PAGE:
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Our 2017 Road Trip, Part 46: The Season Finale – Last Call for Outtakes

GO THE EXTRA MILE!

Parking lot decor found on the walk from the Inner Harbor to the American Visionary Art Museum.

Previously on Midlife Crisis Crossover: we guided you through our seven-day trip to Baltimore, Maryland, in forty-four episodes —- July 8-14, 2017, with stops along the way at two Civil War battlefields and a series of smaller but no less intriguing sights by the roadside.

It all comes down to this: one final collection of alternate scenes and quick blips in between the larger sights. Baltimore may have set a new homicide record year in 2017, to say nothing of headline-making protests, but our trip there and back again belied all that. Any large city has its issues and its areas you’re not supposed to visit — some worse than others — but they also have their bright sides and their reasons, great and small, why the locals stick around and don’t just all flee to Canada.

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Our 2017 Road Trip, Part 7: The War on Antietam

Colonel Christ.

We missed a Civil War monument in our previous chapter: Col. Benjamin C. Christ, 50th Pennsylvania Infantry.

Previously on Midlife Crisis Crossover:

Every year since 1999 my wife Anne and I have taken a trip to a different part of the United States and visited attractions, wonders, and events we didn’t have back home in Indianapolis. From 1999 to 2003 we did so as best friends; from 2004 to the present, as husband and wife. For 2017 our ultimate destination of choice was the city of Baltimore, Maryland. You might remember it from such TV shows as Homicide: Life on the Street and The Wire, not exactly the most enticing showcases to lure in prospective tourists. Though folks who know me best know I’m one of those guys who won’t shut up about The Wire, a Baltimore walkabout was Anne’s idea. Setting aside my fandom, as a major history buff she was first to remind skeptics who made worried faces at us for this plan that Maryland was one of the original thirteen American colonies and, urban decay notwithstanding, remains packed with notable history and architecture from ye olde Founding Father times. In the course of our research we were surprised to discover Baltimore also has an entire designated tourist-trap section covered with things to do. And if we just so happened to run across former filming locations without getting shot, happy bonus…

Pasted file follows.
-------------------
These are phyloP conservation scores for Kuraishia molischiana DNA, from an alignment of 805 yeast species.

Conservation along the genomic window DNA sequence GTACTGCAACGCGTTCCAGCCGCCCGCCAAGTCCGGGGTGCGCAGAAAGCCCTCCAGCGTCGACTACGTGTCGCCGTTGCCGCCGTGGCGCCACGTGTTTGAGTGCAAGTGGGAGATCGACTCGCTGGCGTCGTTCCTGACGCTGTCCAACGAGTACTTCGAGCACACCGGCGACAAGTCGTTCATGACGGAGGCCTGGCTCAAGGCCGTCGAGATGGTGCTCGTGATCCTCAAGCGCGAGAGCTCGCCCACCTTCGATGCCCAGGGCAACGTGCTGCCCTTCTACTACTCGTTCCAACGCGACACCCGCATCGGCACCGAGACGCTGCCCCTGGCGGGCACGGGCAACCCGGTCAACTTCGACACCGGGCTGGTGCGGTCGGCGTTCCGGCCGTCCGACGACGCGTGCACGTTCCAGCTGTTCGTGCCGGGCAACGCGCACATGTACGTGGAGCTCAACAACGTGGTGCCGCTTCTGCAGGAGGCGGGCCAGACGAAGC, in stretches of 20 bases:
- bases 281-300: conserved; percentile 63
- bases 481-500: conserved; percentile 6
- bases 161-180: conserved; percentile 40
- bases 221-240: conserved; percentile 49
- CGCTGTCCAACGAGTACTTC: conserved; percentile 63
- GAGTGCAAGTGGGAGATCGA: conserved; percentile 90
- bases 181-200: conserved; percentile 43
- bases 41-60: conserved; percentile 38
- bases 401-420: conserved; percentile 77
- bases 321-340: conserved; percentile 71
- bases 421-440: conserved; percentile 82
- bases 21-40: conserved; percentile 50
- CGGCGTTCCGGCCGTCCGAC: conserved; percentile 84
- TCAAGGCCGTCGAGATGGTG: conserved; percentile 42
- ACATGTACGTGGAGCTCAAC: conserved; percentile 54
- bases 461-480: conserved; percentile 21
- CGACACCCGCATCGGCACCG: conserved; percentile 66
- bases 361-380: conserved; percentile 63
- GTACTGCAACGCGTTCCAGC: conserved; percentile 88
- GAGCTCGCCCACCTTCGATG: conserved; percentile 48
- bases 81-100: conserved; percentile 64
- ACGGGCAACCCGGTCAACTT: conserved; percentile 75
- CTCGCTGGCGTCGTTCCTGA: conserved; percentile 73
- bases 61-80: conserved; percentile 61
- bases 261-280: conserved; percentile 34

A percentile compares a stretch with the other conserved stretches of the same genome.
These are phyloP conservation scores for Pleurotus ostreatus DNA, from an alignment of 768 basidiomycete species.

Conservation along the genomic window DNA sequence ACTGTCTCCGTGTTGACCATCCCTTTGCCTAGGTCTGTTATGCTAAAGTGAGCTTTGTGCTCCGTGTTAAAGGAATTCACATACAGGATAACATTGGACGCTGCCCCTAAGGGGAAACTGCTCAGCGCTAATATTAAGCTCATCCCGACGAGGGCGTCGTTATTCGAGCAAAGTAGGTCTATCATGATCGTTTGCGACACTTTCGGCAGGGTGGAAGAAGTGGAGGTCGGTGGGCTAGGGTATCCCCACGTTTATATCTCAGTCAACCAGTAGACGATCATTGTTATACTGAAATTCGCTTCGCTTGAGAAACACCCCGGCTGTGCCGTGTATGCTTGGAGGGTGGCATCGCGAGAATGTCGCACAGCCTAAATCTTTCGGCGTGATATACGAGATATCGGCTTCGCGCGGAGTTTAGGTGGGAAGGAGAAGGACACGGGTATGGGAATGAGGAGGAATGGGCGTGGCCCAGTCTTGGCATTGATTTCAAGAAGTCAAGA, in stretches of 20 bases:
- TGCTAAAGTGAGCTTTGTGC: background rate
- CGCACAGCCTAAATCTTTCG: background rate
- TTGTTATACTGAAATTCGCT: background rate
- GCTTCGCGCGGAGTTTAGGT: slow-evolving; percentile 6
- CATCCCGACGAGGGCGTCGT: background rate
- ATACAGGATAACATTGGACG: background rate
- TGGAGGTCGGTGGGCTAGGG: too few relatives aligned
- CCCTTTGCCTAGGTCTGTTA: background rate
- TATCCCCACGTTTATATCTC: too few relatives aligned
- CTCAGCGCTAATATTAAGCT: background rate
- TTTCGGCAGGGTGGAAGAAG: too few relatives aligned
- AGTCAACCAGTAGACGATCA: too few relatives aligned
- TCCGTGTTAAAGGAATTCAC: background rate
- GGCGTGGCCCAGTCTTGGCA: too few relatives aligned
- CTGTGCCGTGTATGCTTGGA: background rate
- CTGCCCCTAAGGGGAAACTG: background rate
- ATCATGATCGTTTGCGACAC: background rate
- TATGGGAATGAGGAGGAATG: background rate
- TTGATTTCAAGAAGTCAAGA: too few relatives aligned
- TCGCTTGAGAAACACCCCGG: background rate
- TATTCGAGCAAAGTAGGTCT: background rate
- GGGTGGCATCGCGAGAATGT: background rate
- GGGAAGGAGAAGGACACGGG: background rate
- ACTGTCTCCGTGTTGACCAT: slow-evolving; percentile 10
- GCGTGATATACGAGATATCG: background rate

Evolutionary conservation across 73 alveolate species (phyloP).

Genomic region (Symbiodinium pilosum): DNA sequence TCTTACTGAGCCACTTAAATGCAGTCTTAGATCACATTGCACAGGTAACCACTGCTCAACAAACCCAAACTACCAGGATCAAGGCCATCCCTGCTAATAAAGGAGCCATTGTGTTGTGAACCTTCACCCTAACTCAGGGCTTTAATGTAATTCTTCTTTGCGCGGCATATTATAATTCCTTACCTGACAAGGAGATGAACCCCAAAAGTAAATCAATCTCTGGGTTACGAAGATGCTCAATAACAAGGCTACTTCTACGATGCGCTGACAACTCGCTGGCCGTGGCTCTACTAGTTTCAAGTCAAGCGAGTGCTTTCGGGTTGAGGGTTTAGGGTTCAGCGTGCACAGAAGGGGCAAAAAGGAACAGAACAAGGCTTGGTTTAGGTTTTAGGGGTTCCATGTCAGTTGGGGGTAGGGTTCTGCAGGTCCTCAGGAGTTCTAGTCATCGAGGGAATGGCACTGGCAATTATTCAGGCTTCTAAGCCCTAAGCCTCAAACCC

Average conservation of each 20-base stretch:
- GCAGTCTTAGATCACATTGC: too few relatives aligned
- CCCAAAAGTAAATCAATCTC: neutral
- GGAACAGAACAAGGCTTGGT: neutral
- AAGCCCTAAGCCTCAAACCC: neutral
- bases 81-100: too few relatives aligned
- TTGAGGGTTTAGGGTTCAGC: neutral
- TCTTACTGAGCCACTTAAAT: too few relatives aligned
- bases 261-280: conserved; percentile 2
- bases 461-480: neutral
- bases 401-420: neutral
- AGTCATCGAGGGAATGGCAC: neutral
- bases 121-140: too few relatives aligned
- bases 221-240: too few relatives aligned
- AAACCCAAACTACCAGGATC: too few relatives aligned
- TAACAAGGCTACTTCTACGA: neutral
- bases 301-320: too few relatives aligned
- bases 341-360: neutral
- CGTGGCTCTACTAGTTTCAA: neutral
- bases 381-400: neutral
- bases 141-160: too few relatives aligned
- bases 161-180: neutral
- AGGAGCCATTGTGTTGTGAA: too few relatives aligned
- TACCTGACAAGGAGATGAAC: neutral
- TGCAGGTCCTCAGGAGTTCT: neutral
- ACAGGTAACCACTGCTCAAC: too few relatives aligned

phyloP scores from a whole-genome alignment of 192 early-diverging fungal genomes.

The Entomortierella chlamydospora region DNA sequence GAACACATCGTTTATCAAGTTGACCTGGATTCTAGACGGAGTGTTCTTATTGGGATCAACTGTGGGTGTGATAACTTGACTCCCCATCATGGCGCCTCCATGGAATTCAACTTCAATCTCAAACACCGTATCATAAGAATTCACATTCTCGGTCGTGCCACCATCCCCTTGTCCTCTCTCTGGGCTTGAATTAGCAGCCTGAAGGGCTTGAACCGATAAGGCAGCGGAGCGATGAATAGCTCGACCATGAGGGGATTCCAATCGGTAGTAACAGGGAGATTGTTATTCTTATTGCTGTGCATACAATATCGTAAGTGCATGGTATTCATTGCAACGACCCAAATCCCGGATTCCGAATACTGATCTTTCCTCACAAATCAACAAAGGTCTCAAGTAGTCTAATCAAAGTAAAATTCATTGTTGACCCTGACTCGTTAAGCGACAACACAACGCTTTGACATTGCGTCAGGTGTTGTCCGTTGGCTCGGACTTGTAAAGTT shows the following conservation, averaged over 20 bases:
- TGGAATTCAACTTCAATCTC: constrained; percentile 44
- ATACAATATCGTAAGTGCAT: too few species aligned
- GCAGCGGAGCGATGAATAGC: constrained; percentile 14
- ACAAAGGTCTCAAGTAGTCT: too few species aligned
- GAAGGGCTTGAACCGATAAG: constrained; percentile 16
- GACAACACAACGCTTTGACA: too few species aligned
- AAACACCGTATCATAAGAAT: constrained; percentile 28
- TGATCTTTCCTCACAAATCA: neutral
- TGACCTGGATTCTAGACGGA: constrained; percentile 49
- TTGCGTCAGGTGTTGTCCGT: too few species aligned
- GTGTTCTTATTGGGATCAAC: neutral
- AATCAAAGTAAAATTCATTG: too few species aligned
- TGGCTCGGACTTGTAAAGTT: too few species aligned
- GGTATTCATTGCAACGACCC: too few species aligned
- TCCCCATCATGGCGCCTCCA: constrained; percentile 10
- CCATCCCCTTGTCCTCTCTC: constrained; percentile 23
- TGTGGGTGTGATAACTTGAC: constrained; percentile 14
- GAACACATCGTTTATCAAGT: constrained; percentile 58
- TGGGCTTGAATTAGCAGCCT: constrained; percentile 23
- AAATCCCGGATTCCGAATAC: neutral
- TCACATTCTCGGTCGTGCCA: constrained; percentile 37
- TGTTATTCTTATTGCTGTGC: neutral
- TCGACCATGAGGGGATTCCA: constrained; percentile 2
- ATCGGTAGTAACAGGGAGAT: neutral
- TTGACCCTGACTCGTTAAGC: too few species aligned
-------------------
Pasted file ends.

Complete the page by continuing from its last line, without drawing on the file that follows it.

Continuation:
Also previously: Sunday morning we toured the grounds of Antietam National Battlefield, infamous site where September 17, 1862, marked the highest single-day body count in the history of U.S. soil. Today the grounds hold far more than monuments, though travelers would do well to arm themselves with context by stopping at the Visitors Center first.

Funny thing about that: coming from the north as we were, the Visitors Center would’ve required a 290-degree left turn if we’d seen it, but we didn’t. For the first leg of our tour, we did the best we could without it.

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Our 2017 Road Trip, Part 6: Civil War Monuments, All the Rage

Bloody Lane.

Bloody Lane, a former dirt road for local farmers, where 5500 men died in 3½ hours of combat. At left, a Pennsylvania Infantry monument.

Previously on Midlife Crisis Crossover:

Every year since 1999 my wife Anne and I have taken a trip to a different part of the United States and visited attractions, wonders, and events we didn’t have back home in Indianapolis. From 1999 to 2003 we did so as best friends; from 2004 to the present, as husband and wife. For 2017 our ultimate destination of choice was the city of Baltimore, Maryland. You might remember it from such TV shows as Homicide: Life on the Street and The Wire, not exactly the most enticing showcases to lure in prospective tourists. Though folks who know me best know I’m one of those guys who won’t shut up about The Wire, a Baltimore walkabout was Anne’s idea. Setting aside my fandom, as a major history buff she was first to remind skeptics who made worried faces at us for this plan that Maryland was one of the original thirteen American colonies and, urban decay notwithstanding, remains packed with notable history and architecture from ye olde Founding Father times. In the course of our research we were surprised to discover Baltimore also has an entire designated tourist-trap section covered with things to do. And if we just so happened to run across former filming locations without getting shot, happy bonus…

September 17, 1862: fourteen months before President Abraham Lincoln would deliver the momentous Gettysburg Address, a one-day clash between Union and Confederate troops near the town of Sharpsburg, Maryland, would end with nearly 23,000 dead, wounded, or missing. The Battle of Antietam went down as the most horrendous battle of our Civil War, the deadliest single day on American soil in all of history.

155 years later, Antietam National Battlefield is now owned, operated, placed in context, and fully annotated by our National Parks Service. Shortly after we entered Maryland from the west, Anne and I showed up in our comfy rental car in search of local tourism, historical backdrops, and names and sights she recognized from her knowledge of the subject. Along the paths were a series of markers commemorating where various regiments and battalions made their stands and paid their prices for their beliefs. We had no idea that a month later, Civil War monuments would become a trending topic on social media. In that spirit, here some are.

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